Secretary of the Interior Ken Salazar this week announced the designation of 14 new national historic landmarks in 11 states and the District of Columbia that have played an integral role in the development of the country.
“Each of these landmarks represents a chapter in the story of America, from archeological sites dating back more than two millennia to historic train depots, homes of famous artists, and buildings designed by some of our greatest architects,” said Secretary Salazar. “By designating these sites as national landmarks, we help meet the goals of President Obama’s America’s Great Outdoors Initiative to establish a conservation ethic for the 21st century and reconnect people, especially young people, to our nation’s historic, cultural, and natural heritage.”
“These new listings will join approximately 2,500 other sites in the National Historic Landmark Program,” said National Park Service Director Jonathan B. Jarvis. “These places showcase our rich and complex history – from prehistoric time right up to the modern era.”
The nearest landmarks are:
•Four national homes for disabled volunteer soldiers — Western Branch in Leavenworth, Kan.; Mountain Branch in Johnson City, Tenn.; Battle Mountain Branch in Hot Springs, S.D.; and Northwestern Branch in Milwaukee, Wisc. — which reflect the development of a national system of veteran health care in the United States.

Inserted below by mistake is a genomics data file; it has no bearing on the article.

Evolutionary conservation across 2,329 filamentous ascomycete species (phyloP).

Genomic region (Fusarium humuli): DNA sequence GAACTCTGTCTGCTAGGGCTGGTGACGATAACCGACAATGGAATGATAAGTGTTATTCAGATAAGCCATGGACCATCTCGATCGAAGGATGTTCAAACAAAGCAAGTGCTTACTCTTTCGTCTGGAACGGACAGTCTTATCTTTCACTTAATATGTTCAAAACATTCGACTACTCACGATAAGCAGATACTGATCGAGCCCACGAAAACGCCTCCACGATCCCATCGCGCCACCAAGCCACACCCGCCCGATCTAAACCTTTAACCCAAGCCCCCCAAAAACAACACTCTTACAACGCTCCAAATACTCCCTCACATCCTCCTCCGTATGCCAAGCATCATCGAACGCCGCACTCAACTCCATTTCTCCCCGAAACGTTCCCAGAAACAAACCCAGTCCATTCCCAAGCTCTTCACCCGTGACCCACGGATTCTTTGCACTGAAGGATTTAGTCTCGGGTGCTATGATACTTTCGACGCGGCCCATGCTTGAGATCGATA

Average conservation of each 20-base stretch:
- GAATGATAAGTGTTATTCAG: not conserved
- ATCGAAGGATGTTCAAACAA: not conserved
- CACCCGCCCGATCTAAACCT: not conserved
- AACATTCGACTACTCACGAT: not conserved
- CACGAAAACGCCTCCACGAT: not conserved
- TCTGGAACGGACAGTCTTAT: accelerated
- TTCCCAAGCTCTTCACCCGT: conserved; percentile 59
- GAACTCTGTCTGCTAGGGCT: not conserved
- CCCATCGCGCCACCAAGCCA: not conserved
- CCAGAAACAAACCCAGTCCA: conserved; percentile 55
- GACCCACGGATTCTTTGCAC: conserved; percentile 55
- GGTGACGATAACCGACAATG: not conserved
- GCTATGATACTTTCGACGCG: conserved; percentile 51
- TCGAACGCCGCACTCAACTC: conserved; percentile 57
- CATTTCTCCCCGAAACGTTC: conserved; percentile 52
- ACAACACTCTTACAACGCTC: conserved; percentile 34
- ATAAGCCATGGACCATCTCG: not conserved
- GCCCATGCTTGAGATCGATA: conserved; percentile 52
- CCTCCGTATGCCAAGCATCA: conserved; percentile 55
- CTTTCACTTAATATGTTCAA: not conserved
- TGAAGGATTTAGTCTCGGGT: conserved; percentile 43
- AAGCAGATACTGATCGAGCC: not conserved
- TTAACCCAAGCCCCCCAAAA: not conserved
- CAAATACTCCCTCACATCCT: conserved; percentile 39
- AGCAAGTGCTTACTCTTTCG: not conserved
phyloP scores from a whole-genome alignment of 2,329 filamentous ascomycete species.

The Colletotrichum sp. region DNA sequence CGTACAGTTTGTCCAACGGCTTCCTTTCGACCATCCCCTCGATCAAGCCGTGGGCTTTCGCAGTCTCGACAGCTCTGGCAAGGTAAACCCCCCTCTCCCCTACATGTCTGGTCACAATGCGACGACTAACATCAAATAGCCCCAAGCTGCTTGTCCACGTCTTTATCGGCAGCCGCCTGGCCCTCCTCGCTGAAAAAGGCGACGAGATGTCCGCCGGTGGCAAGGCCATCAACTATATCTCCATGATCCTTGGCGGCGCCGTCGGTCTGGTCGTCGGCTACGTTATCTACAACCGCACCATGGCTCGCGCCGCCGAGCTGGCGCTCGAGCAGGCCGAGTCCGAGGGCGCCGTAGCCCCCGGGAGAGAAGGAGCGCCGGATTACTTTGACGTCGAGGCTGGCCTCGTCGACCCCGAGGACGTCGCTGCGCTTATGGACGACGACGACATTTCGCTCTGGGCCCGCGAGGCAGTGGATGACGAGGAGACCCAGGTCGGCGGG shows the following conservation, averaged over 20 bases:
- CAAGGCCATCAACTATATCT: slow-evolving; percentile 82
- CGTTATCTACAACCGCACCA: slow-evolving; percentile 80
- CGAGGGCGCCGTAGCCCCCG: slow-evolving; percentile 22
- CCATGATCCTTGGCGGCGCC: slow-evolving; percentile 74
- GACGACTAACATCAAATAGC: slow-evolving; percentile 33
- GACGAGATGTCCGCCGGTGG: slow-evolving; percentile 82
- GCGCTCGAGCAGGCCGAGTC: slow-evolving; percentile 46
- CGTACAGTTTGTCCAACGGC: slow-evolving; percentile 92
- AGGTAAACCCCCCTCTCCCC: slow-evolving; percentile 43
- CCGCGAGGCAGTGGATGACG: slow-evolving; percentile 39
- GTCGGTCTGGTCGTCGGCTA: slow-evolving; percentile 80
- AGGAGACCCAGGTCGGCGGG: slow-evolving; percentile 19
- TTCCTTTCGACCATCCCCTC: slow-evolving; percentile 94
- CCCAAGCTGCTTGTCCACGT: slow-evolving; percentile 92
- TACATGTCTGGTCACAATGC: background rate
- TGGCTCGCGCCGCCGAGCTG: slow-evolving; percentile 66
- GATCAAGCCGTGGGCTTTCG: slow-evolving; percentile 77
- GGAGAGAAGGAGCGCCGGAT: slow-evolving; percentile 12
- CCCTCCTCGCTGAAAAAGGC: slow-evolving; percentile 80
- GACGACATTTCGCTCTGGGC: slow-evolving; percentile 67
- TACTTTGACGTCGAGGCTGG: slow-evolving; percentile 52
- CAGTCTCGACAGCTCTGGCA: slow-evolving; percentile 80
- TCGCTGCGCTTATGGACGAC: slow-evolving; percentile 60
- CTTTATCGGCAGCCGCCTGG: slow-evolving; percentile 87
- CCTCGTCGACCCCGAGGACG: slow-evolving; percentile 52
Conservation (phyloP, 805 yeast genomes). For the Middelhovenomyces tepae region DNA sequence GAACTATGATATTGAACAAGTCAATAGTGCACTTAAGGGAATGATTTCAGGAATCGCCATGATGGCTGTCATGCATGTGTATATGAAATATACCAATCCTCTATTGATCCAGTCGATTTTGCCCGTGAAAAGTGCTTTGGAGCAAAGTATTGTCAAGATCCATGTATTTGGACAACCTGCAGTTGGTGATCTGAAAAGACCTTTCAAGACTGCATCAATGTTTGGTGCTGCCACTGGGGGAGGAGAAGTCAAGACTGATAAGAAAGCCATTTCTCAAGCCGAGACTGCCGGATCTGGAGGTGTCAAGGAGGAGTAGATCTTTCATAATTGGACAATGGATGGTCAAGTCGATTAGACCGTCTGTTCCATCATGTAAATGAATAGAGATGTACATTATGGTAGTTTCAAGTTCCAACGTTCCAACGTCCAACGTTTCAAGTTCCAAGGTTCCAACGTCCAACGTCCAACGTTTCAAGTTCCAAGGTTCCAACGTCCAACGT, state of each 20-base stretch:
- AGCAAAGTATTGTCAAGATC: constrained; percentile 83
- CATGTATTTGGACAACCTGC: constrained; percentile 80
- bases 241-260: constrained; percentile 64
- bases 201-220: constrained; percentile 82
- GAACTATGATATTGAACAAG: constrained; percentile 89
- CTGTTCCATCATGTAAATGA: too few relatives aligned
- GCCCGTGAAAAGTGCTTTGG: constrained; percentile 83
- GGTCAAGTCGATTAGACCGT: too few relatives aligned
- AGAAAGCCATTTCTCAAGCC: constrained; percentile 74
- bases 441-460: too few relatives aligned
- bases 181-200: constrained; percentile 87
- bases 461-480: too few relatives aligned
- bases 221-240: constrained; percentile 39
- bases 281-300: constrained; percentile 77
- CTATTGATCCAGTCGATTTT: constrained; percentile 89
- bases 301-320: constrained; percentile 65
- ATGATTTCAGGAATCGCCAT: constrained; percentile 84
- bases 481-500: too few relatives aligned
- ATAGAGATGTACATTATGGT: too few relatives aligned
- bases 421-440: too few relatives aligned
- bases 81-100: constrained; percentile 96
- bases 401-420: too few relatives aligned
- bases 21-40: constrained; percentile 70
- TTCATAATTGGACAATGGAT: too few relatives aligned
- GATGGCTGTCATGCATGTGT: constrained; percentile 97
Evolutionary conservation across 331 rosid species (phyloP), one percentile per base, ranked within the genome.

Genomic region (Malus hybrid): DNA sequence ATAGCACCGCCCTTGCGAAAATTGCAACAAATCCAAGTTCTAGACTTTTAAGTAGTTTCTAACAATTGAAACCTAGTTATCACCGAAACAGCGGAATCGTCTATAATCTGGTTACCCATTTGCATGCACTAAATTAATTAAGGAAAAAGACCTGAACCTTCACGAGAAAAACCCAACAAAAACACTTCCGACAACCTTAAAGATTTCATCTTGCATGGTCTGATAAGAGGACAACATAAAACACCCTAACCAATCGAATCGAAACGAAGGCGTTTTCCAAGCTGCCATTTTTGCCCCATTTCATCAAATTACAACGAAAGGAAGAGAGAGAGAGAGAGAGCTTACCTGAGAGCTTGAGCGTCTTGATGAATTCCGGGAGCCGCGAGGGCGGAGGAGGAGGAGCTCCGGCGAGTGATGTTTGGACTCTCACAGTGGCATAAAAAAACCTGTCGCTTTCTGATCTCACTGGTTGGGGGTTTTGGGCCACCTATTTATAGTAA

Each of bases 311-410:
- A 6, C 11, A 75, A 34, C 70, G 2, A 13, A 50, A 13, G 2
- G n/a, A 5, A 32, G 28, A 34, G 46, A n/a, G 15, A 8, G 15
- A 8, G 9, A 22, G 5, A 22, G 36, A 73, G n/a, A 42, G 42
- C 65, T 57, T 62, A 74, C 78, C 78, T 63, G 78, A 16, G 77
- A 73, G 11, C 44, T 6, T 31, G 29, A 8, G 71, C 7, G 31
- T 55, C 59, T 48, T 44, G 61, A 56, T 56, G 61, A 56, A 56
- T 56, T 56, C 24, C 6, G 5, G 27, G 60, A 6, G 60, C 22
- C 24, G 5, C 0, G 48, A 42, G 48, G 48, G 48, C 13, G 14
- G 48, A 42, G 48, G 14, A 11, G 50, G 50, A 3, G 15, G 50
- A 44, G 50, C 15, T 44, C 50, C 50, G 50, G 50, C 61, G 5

•The Mountain Meadows Massacre Site in Washington County, Utah, which marks the location of the Sept. 11, 1857, massacre of 120 emigrants by militiamen associated with the Church of Jesus Christ of Latter-day Saints. The event was the apex of decades of violence, mistrust, and fear.
Salazar also announced a name and boundary change for Medicine Wheel National Historic Landmark near Lovell, which was designated in 1970. Renamed Medicine Wheel/Medicine Mountain National Historic Landmark, the site now includes almost 4,000 additional acres of significant and intact Native American sacred areas.
Big Horn County Commissioner Keith Grant said Salazar’s announcement is in line with the agreement of the Medicine Wheel Historic Preservation Plan consulting parties. He said the parties agreed with the 4,000-acre boundary on the condition that management remain as is.
He said the Native American representatives wanted the landmark’s name to be changed just to Medicine Mountain and the rest agreed on the split name.
Earlier this year, Big Horn County had notified the other consulting parties that they would pull out their support of the boundary and name change if management was changed and the road to the Medicine Wheel closed.
The HPP states that management will not change and the road will remain open to the public unless all consulting parties agree to a change.
He said a celebration for the expanded boundary is planned for next month.
The program, established in 1935, is administered by the National Park Service on behalf of the Secretary of the Interior. The agency works with preservation officials and other partners interested in nominating a landmark. Completed applications are reviewed by the National Park System Advisory Board, which makes recommendations for designation to the Secretary of the Interior. If selected, property ownership remains intact but each site receives a designation letter, a plaque, and technical preservation advice.
Additional information on the designations can be found at www.nps.gov/nhl.